It was midnight when they finally saw the sign, “Bethlehem 5 Miles.” The Traffic was backed up, advancing at a snails pace. Joe sat at the wheel of their beat up pick-up with a calloused hand on Mary’s knee.
“Try to relax Mary, hopefully there’ll be a room, and we can call a Doctor. Getting back the highway to get to a hospital will take twice as long in this traffic.”
Mary nodded, perspiration beading on her brow, “Joe another ones coming, I don’t know how much longer we have.”
As the contraction came, Mary’s face contorted with pain. Her breathing was rapid and her teeth were clenched. She gripped her husband’s hand with all the strength of the vice on his workbench.
“He’s coming Joe! We need to find a place now.”
“Ok, baby, hold on. I’m gonna pull off right up here, there’s a sign for a motel.”
As they rounded the bend to the motel, their fate was spelled out in flickering red neon, “No Vacancy.”
“Mary, Stay put and let me go talk to the desk,” said Joe as he parked the truck in front of the office, “Maybe they have a cancellation.”
Mary didn’t respond, she sat with her hands on either side of her belly, eyes shut, awaiting the next contraction as Joe ran into the office.
A slovenly, unshaven man reclined behind the desk with his feet up, idly watching television. “Excuse me Sir,” said Joe. My wife and I need a room, we were hoping that you had a cancellation.”
Without peeling his eyes from the television the man replied, “You and the fifty other people that were here before you.”
“You don’t understand, my wife’s having a baby- right now- in my truck.”
The clerk looked at Joe. “Look,” he replied, “I’ll call a Doctor, but were full. I’m sticking my neck out already. The rooms are packed. If the fire inspector stopped by for a visit, he’d close this place down.”
“Sir, please!” Replied Joe. “What can I do? She can’t have the baby in my truck.”
The clerk let out a conceding sigh, “Alright, alright. The best I can do is set you guys up in the barn at the back. It’s not much, but it’s clean and dry.”
“Thank you, Sir,” said Joe. “We’ll pay whatever you ask.”
“Yeah, yeah,” replied the clerk waving him off. “Drive around the back and get her in there, I’ll get the Doc on the phone, take some blankets and pillows off that cart.”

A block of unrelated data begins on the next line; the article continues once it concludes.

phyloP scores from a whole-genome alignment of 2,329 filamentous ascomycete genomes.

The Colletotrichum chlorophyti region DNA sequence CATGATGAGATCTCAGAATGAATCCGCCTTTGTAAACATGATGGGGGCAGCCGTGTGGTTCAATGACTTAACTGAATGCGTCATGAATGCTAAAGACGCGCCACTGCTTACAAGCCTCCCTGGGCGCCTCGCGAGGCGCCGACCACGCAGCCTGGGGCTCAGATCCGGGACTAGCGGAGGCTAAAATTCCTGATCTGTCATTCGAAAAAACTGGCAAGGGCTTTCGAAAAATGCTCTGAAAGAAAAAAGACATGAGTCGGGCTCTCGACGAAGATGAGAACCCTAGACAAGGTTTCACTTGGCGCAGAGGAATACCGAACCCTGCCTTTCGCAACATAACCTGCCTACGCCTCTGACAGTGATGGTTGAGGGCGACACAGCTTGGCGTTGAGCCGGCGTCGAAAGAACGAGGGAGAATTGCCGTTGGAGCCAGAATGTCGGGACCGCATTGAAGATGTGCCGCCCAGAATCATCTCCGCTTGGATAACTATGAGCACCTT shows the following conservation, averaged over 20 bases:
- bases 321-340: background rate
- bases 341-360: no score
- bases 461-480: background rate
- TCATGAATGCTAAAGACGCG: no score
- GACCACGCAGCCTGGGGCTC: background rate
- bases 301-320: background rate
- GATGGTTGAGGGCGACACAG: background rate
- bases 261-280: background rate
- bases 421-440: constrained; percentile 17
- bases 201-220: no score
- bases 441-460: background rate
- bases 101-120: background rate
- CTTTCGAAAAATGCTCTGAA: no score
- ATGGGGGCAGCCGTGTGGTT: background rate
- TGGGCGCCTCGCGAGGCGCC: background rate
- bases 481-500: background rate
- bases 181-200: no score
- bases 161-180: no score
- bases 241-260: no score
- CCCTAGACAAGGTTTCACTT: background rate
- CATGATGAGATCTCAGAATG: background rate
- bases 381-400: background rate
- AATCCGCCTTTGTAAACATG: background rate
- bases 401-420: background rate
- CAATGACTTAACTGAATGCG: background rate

Joe turned and ran out the door to the truck, tossing the bedding into the back.
“Mary!” exclaimed Joe as he slid behind the wheel. “They don’t have room, but he said we could stay in the barn out back.”
“Hurry Joe,” Mary pleaded. “My water broke.”
“Ok baby, just hold on- the Doctors on his way.”
Joe skidded to a halt in front of the barn and ran around to his wife’s door. He snatched up the bedding, and led her into the barn. Finding a clear spot in the center, he spread out the blankets and gingerly sat his wife down, supporting her back with pillows. Mary winced in pain as another contraction began, “Joe, the Doctor, I can’t wait.”
“Ok honey,” he replied. I’ll run to the front and see if he’s here yet.”
Mary nodded, “Hurry,” she said.
Joe sprinted to the front of the building, but there was no ambulance, and no cars turning into the parking lot. He waited anxiously for another few minutes before he turned and ran back into the front office. The clerk was just hanging up the phone. “I finally got through,” he said. “Docs on his way, you don’t need to be standing out there, I’ll send em’ your way when they get here.”
Joe murmured his thanks and ran back out of the door to the barn. As he rounded the back of the motel, with the barn in view, the clear high pitched cry of a newborn baby pierced the night. Joe stormed through the door of the barn.
Mary lay back on the pillows, her hair matted to her head with the sweat of the labor, cradling the baby.
“It’s a boy,” she said, tears streaming down her cheeks. Joe fell to his knees next to his wife. He reached out and gently stroked the baby’s cheek.
“I know,” was his only reply.
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